Apache Taps Oil at Egypt's West Kalabsha

Apache Corp.

Apache has reported that the WKAL-C-1X discovery on the West Kalabsha concession established the westernmost production in Egypt's Western Desert. The well flowed 4,746 barrels of oil and 4.4 million cubic feet of gas per day in a test of the Jurassic Safa formation.

The WKAL-C-1X is located in the Faghur Basin, eight miles northwest of Apache's 2006 Faghur-1 ST1 discovery and 50 miles east of the Libyan border. The well was drilled to a total depth of 14,600 feet and logged 46 feet of Safa oil pay as well as 36 feet of pay in the Alem El Bueib (AEB) 3C formation. Wireline pressure data suggests the water level may be at least 190 feet below the base of the oil sand.

"The WKAL-C-1X discovery represents the westernmost oil ever discovered in Egypt and confirms our exploration model for this area of the Faghur Basin, coming on the heels of the successful completion of the Heqet-2 well, which tested approximately 3,000 barrels per day," said G. Steven Farris, Apache's president and chief executive officer.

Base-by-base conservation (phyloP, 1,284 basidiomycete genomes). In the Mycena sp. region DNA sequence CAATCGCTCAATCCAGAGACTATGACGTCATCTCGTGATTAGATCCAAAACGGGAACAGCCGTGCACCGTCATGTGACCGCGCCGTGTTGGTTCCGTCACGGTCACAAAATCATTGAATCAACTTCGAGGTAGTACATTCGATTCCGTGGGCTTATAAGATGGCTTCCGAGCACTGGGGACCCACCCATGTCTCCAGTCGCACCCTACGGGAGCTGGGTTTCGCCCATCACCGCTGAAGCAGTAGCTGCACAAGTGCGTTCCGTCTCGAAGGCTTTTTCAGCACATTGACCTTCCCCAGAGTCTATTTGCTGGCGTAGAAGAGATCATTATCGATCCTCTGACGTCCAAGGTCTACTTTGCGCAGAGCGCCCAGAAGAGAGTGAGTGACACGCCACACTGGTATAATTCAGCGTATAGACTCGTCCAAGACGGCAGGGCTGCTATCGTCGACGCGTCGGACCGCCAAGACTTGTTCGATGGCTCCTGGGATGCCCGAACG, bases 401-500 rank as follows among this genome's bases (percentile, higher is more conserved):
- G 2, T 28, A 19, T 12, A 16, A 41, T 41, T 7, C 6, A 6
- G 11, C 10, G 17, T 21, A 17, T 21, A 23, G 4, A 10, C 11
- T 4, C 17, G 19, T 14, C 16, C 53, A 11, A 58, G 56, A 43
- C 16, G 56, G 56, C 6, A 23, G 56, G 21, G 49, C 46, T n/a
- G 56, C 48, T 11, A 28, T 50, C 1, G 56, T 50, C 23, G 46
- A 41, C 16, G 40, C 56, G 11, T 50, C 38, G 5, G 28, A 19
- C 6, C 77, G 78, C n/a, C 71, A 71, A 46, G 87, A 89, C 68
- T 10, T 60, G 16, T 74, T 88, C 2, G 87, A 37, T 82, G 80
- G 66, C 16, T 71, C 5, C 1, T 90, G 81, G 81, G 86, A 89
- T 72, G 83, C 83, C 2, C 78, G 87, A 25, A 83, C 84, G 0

Oil produced in the Faghur-1 ST1 and nearby Heqet, Kalabsha and Neith Fields is found in Jurassic-aged sands below 14,000 feet that were sourced from Jurassic-aged shales and coals buried within the Faghur Basin. Temperatures in the Faghur Basin are much cooler than the Shushan Basin, the location of the Jurassic Qasr field, Apache's largest field; thus, a large portion of the Faghur Basin is oil-bearing, as opposed to the hotter-temperature, gas-bearing Shushan Basin.

The WKAL-C-1X Safa oil accumulation is estimated to be about 580 acres. The prospective area of the Jurassic oil play fairway associated with the Faghur Basin is estimated to comprise approximately 830 square miles, mostly within Apache-operated concessions.

Apache operates the West Kalabsha concession and has a 100-percent contractor interest.